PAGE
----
Installing Azure Multi-Factor Authentication and ADFS

Posted on Posted in Azure, MFA, multi-factor auth, Multi-Factor Authentication, Office 365

I have a requirement to ensure that Office 365 users external to the network of one of my clients need a second factor of authentication when accessing Office 365 resources from outside the corporate network. The free Multi-Factor Authentication (MFA) feature of Office 365 will not distinguish between network location so we need to enable MFA on ADFS (or Federated) authentication for external connections. External connections are those that come through a WAP server to the ADFS server and not those that come to ADFS directly.

To set this up, first install ADFS on Windows Server 2012 R2 and install additional ADFS servers and load balancers as required. Install the WAP servers in your DMZ and connect them to the on-premises ADFS server(s). Once this is all up and running enable MFA in Azure. You will need to create an MFA instance for billing purposes. Once this is created you can download the MFA software to the ADFS Server. For this blog we are using MFA Server version 7, released April 2016. This version does not need .NET 2.0 installed and works with .NET 4.0

On the ADFS Server run the MFA installer and follow the prompts. Make sure you have the Dec 2014 Cumulative Update or later (preferable the latest) installed. Accept the prompts for the two Visual C++ Runtime installations and complete the installation.

Following installation the wizard runs to configure MFA and MFA replication. I suggest making a group (called ADFS) and not using the default and setting up replication. The email address and password is obtainable from the MFA download page and is valid for 10 minutes.

Once installed start the MFA software and go to the AD FS page. Install the AD FS connector by pressing the button. On the primary ADFS server you then need to enable ADFS/MFA integration by running in PowerShell .\Register-MultiFactorAuthenticationAdfsAdapter.ps1. You can find this in Program Files\Multi-Factor Authentication Server. This is not needed on secondary servers.

Repeat the MFA install on all ADFS servers and install the MFA connector.

To allow users to set their own phone number and MFA settings install the SDK, User Portal and Mobile App features. These are detailed below:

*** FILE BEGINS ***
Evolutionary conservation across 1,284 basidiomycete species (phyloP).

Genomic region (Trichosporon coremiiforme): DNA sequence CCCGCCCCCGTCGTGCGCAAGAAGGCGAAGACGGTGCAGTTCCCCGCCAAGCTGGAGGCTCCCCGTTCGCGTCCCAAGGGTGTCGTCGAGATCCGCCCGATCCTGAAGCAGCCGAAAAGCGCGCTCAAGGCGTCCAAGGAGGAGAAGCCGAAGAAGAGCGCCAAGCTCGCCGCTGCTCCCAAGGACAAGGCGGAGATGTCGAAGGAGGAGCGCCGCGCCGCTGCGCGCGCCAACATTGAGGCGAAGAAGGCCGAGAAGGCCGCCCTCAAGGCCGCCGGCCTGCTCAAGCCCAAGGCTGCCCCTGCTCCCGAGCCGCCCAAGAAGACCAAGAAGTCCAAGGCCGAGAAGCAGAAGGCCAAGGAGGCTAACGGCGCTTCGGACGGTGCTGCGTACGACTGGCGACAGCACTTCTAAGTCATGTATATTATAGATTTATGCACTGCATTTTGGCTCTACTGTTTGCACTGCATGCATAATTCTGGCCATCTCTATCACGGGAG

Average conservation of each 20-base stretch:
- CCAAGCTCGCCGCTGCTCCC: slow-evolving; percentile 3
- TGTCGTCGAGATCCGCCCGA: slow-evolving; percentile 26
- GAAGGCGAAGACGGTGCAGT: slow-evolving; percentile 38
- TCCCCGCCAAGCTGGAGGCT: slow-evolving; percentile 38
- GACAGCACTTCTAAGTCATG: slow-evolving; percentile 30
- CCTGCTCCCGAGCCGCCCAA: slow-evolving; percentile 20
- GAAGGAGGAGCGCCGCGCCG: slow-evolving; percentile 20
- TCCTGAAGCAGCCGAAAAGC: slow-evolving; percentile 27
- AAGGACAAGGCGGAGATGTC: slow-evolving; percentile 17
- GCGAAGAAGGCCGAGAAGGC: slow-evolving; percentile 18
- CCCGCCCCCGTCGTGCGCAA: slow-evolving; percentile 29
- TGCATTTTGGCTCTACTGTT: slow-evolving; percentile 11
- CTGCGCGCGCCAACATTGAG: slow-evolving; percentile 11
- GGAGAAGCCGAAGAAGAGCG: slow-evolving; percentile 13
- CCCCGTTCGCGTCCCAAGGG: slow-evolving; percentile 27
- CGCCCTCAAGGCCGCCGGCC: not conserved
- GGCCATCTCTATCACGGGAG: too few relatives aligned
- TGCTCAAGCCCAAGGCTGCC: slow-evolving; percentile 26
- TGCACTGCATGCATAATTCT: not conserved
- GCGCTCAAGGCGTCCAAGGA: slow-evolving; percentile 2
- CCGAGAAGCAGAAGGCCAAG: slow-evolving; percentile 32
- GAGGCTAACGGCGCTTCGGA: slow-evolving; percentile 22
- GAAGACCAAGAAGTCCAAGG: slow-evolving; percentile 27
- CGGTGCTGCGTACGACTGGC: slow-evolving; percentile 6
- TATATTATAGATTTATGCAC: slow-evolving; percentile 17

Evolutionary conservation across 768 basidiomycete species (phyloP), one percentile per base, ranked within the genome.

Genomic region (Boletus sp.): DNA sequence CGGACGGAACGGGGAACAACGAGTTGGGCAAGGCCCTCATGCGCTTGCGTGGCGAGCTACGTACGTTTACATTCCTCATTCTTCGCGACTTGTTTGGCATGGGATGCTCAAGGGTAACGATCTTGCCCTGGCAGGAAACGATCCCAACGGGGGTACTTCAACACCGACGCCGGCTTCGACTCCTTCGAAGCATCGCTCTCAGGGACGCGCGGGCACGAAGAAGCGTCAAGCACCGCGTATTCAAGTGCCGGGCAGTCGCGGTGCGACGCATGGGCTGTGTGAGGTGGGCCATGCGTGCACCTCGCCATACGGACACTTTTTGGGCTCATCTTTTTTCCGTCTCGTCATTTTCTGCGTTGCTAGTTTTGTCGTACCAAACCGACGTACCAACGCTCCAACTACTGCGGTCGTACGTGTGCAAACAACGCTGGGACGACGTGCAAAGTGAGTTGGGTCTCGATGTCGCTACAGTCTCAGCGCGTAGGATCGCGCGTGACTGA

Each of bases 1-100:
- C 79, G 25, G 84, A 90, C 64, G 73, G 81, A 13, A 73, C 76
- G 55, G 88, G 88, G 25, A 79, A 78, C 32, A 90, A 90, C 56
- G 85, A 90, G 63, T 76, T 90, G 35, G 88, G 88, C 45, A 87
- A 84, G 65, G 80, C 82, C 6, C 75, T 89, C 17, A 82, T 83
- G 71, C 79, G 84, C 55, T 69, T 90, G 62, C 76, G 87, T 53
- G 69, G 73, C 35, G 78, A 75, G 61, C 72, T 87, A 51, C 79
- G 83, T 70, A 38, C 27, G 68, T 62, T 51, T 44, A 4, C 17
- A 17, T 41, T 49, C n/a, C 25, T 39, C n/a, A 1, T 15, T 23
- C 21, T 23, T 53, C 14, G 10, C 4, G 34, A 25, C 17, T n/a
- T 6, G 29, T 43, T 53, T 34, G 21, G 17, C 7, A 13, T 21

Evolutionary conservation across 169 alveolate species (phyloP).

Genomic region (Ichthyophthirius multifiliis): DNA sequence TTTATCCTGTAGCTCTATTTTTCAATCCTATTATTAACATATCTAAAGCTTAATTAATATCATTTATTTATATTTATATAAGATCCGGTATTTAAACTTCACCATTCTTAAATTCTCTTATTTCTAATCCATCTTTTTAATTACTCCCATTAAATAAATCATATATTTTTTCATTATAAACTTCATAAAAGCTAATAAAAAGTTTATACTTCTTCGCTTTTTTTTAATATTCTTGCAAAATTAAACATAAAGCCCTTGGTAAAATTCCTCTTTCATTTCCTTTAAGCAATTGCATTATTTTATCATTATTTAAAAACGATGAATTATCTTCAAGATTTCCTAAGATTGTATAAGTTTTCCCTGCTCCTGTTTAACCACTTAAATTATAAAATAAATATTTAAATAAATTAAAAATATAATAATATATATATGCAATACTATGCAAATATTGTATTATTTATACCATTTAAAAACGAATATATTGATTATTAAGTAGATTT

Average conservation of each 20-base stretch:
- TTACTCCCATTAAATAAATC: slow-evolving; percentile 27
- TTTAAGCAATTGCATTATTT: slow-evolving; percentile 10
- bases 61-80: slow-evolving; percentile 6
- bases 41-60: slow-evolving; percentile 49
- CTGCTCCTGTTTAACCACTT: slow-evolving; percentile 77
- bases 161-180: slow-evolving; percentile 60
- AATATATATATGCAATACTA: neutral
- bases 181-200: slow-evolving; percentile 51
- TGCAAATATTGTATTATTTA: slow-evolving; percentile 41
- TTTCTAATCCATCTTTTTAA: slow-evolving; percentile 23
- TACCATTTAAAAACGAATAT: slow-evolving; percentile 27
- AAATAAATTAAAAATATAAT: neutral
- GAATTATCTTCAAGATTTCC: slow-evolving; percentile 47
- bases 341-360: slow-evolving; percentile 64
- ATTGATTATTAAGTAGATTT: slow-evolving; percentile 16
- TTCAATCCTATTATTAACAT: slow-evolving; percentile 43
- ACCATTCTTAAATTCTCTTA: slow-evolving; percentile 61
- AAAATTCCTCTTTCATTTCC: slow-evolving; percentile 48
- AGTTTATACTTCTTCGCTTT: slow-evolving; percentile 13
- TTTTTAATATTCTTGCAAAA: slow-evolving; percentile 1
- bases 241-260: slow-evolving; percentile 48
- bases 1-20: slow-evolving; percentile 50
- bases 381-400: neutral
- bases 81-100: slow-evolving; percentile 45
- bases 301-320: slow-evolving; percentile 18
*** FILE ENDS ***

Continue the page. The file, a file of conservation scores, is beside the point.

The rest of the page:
User Portal

This requires that you install IIS/Web Server role on the server. In the role services for IIS include the HTTP Redirection feature, the ASP.NET 4.5 feature (under Application Development) and IIS 6 Metabase Compatibility (under IIS 6 Management Compatibility). Other role services are added because of these options.

Accept the prompts to create the users. You will be taken to a page about virtual directories. I tend to select the defaults here, apart from the app pool, which I set the the one that matches the name of the feature I am installing. I use HTTP Redirect feature to redirect the user from the root directory to HTTPS://fqdn/MultiFactorAuth.

image

Once the User Portal is installed I set the relevant options in the MFA admin program such as the User Portal URL and the auth methods allowed. If you are going to install the Mobile App feature then allow users to use this option.

If you are configuring HTTP Redirection then set this on the root directory of the default website now. Redirect only the root directory to HTTPS://fqdn/MultiFactorAuth

image

Make sure you turn HTTP Redirect off on all subdirectories and virtual directories of the application will not be reachable. Also check that HTTPS is bound to a certificate in IIS and to the website.

SDK

To install the SDK go to the Web Service SDK node in MFA on each ADFS server and click the Install Web Service SDK button. This requires Basic Authentication enabled in IIS. This is not a default role service, so you will need to add it to the server at this time.

Install the SDK and select the defaults:

image

If you have HTTP Redirection enabled, check it is disabled for the virtual directory as it won’t be by default.

Mobile App

To use the Azure Authenticator app to sign in to ADFS (as a second factor of authentication) you need to enable the Mobile App and have the URL reachable from the internet. The URL can be published through the WAP servers as these are available to you. To publish the MFA mobile app through WAP you can use the following cmdlet (changing the URL and certificate thumbprint as required):

Add-WebApplicationProxyApplication -BackendServerUrl ‘https://auth.domain.co.uk/mfaApp/’ -ExternalCertificateThumbprint ‘xxxxxxxxxxxxxxxxxxxxxxxxxxxxxxxxxxxxxx’ -ExternalUrl ‘https://auth.domain.co.uk/mfaApp/’ -Name ‘Multi-Factor Authentication’ -ExternalPreAuthentication PassThrough -ClientCertificateAuthenticationBindingMode None -BackendServerCertificateValidation None -InactiveTransactionsTimeoutSec 300 -ClientCertificatePreauthenticationThumbprint ”

The mobile app needs to be installed on each ADFS server. Do this by opening a command prompt as admin and browse to the installation folder of the MFA server (C:\Program Files\Multi-Factor Authentication Server). Then run MultiFactorAuthenticationMobileAppWebServiceSetup64.msi

image

Change the Virtual Directory to something short, as users might need to enter this on their phone. I use mfaApp for this. Install and when finished If you have HTTP Redirection enabled, check it is disabled for the virtual directory as it won’t be by default.

Open this folder in admin cmd prompt (C:\inetpub\wwwroot\mfaApp in my case) and edit web.config. Modify the following two keys as follows: